The Apostle Paul wrote about 25% of the new testament and traveled to countries near and far to proclaim the gospel. Paul was a faithful warrior for Christ, yet he was no stranger to suffering. He experienced persecution and trials of many kinds. He was imprisoned, tortured, went days without food and water, and had several near-death experiences. Oh, and did I forget to mention that this was ALL after he chose to follow Christ. Some of us have been led to believe that our life would be more or less trouble-free after we decided to follow Christ, but unfortunately, that is a far cry from the truth. Discipleship will cost, and Paul serves as a perfect example of this. But in the midst of all that he went through, he still had hope. This hope is what makes us different as believers. Paul wrote,
“But we also rejoice in our sufferings, because we know that suffering produces perseverance, perseverance, character, and character, hope.” (Romans 5 NIV).
This hope is not based on what we can do, and it is definitely not based on our circumstances, but it is rooted in a perfect, resurrected Christ. A savior who will help us persevere through the most challenging times in our lives. In 2 Corinthians 12:7-10, Paul described one of his challenges as a thorn in the flesh.
Therefore, in order to keep me from becoming conceited, I was given a thorn in my flesh, a messenger of Satan, to torment me. 8 Three times I pleaded with the Lord to take it away from me. 9 But he said to me, “My grace is sufficient for you, for my power is made perfect in weakness.” Therefore I will boast all the more gladly about my weaknesses, so that Christ’s power may rest on me. 10 That is why, for Christ’s sake, I delight in weaknesses, in insults, in hardships, in persecutions, in difficulties. For when I am weak, then I am strong. 2 Corinthians 12:7-10 NIV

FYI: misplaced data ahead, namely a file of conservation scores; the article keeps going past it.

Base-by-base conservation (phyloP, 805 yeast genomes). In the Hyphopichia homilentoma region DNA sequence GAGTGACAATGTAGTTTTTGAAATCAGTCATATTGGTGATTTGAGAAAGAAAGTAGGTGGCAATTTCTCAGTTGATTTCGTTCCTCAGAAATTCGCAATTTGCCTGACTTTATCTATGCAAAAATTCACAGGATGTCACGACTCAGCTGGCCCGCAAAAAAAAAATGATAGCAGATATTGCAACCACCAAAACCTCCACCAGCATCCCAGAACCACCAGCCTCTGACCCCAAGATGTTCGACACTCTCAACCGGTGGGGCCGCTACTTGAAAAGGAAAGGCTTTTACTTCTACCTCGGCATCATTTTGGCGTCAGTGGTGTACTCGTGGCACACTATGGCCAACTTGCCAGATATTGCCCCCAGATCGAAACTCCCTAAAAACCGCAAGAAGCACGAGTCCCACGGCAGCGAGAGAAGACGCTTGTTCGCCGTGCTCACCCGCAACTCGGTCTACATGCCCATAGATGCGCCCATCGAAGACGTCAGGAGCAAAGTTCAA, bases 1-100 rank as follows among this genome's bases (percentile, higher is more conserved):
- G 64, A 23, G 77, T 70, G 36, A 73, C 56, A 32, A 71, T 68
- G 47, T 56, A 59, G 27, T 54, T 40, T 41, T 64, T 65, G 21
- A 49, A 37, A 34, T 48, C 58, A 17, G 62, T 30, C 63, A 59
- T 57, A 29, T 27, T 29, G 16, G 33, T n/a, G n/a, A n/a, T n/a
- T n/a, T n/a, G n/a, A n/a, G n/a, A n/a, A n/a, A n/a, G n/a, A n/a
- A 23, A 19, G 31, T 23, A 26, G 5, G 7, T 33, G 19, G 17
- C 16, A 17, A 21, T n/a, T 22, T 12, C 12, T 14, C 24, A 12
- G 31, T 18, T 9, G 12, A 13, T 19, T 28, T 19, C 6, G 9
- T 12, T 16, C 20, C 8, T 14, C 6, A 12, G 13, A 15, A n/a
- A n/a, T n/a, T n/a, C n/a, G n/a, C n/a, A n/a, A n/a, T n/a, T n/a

I’m incredibly grateful that Paul was so real about his struggles. He didn’t pretend to like his situation. He made a desperate plea to God to change his circumstances and was still met with a resounding No. Like Paul, we’ve all had moments where we wrestled with God about a situation we wanted Him to change. Sometimes God responded to our prayers in a way that is even better than we could imagine. Yes, God is still in the blessing business. But then there are moments where we don’t seem to get an answer at all, or our prayer is met with a disappointing no. Whenever that happens, it can be extremely disheartening, especially because we don’t understand why God is permitting us to suffer in this way. Herwing Arts once wrote “This is just what is so painful in all suffering: at first sight, it looks senseless.” 
It’s human nature to want to make sense of a situation, but I’ve learned that we don’t always get the answers to our questions. But if we find it in our heart to believe that God’s no is just as merciful as his yes, our hope and faith will see us through that painful situation even when it doesn’t make sense.
Paul was able to praise God through his trials because his focus didn’t remain on his weakness or the hardships before him, but he anchored his hope in a perfect Savior who gave him the strength to persevere through the trial. Remember, God did not promise us a life free of suffering, but He did promise us that He would always be with us (John 14:16-17). And that’s something we can place all our hope and trust in.
If you are looking for a Christian Counselor to walk with you through a difficult time, we would love to support you. Learn more about our healing community by visiting https://www.faithonthejourney.org/counseling
 Herwing Arts. God, the Christian, and Human Suffering. Liturgical Pr (April 1, 1993), p.4.